MEMO from Romney for President Wisconsin

To: Members of the Press
From: Danny O’Driscoll, Wisconsin State Manager, Romney for President
Date: September 21, 2012
Re: President Obama’s Wisconsin Problem

When President Obama arrives in Milwaukee tomorrow, it will be his first visit to the Badger State in 220 days. In 2008, he carried Wisconsin by 14 points – no surprise, since Democrats have won Wisconsin in every presidential election since 1984.

President Obama has yet to give an explanation for this dramatic decrease in support. But the fact is that voters are disappointed that he has not lived up to the promises he made four years ago.

Consider what has happened in Wisconsin since he was last here in February:

1. More than 23 million Americans are still struggling for work – and the nation experienced its 43rd straight month of unemployment above 8%.

2. The U.S. Census Bureau released new data, which showed incomes in decline and poverty at record levels.

3. Food-stamp enrollment climbed to a record 46.7 million.

4. The national debt surpassed $16 trillion – driving every Wisconsinite’s share of the debt to over $51,000.

5. The federal government officially reported its fourth straight trillion-dollar deficit, all under President Obama.

President Obama’s failure to turn around the economy and get America working again is the reason Wisconsin voters are looking for a different path. It is one reason Republicans in the state have made significant gains in recent years. For example, since 2008:

1. Scott Walker was elected Governor by nearly 6 percent.

2. Ron Johnson defeated three-term incumbent Senator Russ Feingold by nearly 5 percent.

3. Republicans gained control of the State Assembly.

4. Republicans won two congressional seats previously held by Democrats.

Since President Obama’s last visit, volunteers have made millions of voter contacts that helped Scott Walker become the first governor in history to beat back a recall effort. President Obama was notably absent during the race, deciding not to appear with the Democratic candidate, Milwaukee Mayor Tom Barrett. Our grassroots campaign was so effective that Scott Walker went on to defeat his 2010 opponent by a wider margin than when he was first elected.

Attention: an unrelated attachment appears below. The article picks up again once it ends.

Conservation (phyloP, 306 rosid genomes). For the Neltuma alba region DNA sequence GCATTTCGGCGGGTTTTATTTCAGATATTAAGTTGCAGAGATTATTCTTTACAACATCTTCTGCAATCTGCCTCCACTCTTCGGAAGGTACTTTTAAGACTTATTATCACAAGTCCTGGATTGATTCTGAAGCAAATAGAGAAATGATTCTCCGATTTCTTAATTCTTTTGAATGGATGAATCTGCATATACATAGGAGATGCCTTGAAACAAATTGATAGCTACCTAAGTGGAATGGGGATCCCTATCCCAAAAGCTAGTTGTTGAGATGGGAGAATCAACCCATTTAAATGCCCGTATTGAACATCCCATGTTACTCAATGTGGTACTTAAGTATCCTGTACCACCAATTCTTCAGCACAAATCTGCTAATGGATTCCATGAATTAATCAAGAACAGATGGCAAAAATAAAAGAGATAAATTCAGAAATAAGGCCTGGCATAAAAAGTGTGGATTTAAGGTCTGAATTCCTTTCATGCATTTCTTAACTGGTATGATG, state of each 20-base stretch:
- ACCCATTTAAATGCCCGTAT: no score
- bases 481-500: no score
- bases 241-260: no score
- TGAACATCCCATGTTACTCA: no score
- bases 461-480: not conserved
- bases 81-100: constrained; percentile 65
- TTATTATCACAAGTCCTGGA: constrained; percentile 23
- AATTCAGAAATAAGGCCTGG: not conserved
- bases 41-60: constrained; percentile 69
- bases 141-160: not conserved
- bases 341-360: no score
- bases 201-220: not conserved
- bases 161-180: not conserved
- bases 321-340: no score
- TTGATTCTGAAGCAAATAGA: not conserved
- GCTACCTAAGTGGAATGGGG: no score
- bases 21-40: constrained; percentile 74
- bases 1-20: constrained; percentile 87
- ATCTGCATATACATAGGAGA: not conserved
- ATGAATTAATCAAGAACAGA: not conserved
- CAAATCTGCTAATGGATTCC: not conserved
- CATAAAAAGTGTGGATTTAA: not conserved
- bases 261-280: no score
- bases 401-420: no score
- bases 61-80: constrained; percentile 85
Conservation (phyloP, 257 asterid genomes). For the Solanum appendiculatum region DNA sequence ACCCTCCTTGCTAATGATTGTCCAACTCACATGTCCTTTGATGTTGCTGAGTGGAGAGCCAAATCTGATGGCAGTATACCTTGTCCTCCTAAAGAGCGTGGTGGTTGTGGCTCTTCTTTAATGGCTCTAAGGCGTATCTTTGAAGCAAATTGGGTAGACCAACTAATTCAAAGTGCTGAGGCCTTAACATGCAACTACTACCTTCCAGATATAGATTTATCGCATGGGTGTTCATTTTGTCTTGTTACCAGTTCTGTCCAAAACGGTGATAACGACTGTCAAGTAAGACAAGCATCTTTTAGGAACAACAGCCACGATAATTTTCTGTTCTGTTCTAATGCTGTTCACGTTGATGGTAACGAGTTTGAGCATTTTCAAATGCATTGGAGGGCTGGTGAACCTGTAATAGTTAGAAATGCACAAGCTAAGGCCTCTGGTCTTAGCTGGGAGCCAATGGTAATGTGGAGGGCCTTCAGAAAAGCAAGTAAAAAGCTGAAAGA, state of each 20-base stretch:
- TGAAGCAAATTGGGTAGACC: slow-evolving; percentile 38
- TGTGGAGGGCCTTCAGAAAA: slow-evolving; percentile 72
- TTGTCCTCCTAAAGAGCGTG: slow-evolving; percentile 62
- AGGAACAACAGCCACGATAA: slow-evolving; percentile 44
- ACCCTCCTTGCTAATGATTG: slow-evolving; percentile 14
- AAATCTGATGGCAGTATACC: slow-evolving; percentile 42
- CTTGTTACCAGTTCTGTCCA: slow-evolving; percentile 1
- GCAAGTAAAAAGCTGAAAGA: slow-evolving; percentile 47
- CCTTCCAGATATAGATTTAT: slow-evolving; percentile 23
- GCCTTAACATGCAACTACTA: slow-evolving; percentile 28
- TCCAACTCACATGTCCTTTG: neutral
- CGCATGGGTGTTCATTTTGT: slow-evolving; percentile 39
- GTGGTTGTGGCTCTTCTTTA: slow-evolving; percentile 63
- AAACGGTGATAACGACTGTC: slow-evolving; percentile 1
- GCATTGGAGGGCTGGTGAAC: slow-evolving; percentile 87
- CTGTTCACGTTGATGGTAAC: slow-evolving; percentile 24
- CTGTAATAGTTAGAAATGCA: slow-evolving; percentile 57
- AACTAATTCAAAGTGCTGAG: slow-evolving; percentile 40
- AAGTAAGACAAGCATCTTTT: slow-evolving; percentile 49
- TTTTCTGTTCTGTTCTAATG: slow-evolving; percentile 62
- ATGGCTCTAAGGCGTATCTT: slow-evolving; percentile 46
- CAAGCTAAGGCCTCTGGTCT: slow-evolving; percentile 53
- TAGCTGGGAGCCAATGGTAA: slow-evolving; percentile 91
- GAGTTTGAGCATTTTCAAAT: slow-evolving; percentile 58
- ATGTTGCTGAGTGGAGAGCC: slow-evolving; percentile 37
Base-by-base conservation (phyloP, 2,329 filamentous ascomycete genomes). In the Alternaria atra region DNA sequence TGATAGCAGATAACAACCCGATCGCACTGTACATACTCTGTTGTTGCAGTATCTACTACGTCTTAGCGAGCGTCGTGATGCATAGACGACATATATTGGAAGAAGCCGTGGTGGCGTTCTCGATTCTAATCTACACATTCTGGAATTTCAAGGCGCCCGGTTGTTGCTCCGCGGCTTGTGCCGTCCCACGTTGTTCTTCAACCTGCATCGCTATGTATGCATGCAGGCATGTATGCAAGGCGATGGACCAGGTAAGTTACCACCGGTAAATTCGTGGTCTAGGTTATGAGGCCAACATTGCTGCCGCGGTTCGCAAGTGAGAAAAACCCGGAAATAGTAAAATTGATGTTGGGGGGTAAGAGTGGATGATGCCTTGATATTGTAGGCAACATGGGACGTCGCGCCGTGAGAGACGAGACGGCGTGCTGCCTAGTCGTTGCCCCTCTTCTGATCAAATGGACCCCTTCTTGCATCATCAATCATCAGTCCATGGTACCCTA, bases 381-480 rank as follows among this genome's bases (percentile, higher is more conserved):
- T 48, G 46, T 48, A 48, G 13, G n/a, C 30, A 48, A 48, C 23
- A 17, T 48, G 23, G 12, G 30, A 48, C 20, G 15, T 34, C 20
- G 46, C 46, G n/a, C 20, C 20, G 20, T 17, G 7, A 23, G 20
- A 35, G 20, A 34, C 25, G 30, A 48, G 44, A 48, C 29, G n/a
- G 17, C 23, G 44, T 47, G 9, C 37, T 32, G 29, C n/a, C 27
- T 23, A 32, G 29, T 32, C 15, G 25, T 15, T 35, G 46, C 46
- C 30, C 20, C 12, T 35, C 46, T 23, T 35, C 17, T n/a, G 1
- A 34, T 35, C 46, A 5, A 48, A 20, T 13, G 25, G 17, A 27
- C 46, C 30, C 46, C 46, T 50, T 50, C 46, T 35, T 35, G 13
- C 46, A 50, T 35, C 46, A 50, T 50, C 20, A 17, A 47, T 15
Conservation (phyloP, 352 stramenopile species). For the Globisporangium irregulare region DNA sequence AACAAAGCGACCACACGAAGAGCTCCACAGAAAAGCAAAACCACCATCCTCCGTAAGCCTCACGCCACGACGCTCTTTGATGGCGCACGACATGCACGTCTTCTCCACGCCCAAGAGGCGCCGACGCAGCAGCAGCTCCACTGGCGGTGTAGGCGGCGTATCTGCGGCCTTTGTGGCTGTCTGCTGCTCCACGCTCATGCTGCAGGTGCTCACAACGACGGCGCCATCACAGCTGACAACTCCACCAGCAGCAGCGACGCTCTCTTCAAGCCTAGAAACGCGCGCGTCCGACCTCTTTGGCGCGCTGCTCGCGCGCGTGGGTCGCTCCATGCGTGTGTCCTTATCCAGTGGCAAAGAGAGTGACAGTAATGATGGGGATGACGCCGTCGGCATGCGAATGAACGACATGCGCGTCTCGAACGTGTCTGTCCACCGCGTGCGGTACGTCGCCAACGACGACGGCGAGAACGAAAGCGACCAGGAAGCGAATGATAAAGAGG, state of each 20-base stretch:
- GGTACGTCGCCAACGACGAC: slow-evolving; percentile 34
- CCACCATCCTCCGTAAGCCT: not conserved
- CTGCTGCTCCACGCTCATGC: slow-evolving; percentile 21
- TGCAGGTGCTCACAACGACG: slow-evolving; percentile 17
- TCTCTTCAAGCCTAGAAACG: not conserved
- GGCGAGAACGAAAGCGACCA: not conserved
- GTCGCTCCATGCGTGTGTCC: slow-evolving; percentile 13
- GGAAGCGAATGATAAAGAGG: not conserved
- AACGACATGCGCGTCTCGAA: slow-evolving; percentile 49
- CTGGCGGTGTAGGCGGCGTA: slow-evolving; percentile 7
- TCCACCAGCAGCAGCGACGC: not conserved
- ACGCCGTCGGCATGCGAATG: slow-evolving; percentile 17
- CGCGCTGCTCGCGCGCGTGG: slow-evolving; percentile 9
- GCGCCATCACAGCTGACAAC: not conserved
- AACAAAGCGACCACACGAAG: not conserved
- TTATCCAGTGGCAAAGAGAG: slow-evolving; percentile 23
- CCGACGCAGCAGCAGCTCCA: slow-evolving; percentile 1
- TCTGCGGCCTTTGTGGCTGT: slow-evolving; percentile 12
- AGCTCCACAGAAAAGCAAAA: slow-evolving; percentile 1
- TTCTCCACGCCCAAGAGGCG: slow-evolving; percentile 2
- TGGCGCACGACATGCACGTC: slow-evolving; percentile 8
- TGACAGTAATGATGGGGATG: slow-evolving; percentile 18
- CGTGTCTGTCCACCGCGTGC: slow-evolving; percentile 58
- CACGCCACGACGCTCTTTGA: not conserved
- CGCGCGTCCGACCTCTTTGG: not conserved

Mitt Romney has been dedicated to winning Wisconsin since day one. He has already made two post-primary campaign visits to the state to discuss his five-point Plan for a Stronger Middle Class, which will create 240,000 jobs in Wisconsin. Since Paul Ryan joined the ticket, he has been on the stump in the Badger State three times. Just this week, Ann Romney visited Wisconsin to rally supporters.

Since the announcement of Paul Ryan as our vice presidential candidate in August, 7 of 11 polls released either have the Romney-Ryan ticket slightly ahead or within the margin of error. The YouGov and Rasmussen polls released on September 20 continue to show that Wisconsin is a top-tier battleground state.

The Quinnipiac/New York Times/CBS poll released on September 19 shows Governor Romney gaining ground with independents since its last poll was in the field. The Romney-Ryan ticket now garners the support of 50 percent of independents. The poll also confirms that President Obama has thus far failed to motivate his base. By a staggering sixteen point margin, Republicans are more likely than Democrats to vote in this election.

Our party’s enthusiasm will not only translate into higher turnout among Republicans in November, it also means that our grassroots organization, which has already made millions of voter contacts this year, is even more motivated to support Mitt Romney and Paul Ryan.

Since we began our grassroots efforts in July, we have made five times the number of phone calls and 72 times the number of door knocks made in 2008. Next week, we are poised to make our one millionth voter contact in support of the Romney-Ryan ticket.

After two visits from Vice President Joe Biden and visits from Michelle Obama, Kathleen Sibelius, and Ken Salazar, it is clear Democrats are finally acknowledging what has been evident for some time: President Obama has a Wisconsin problem.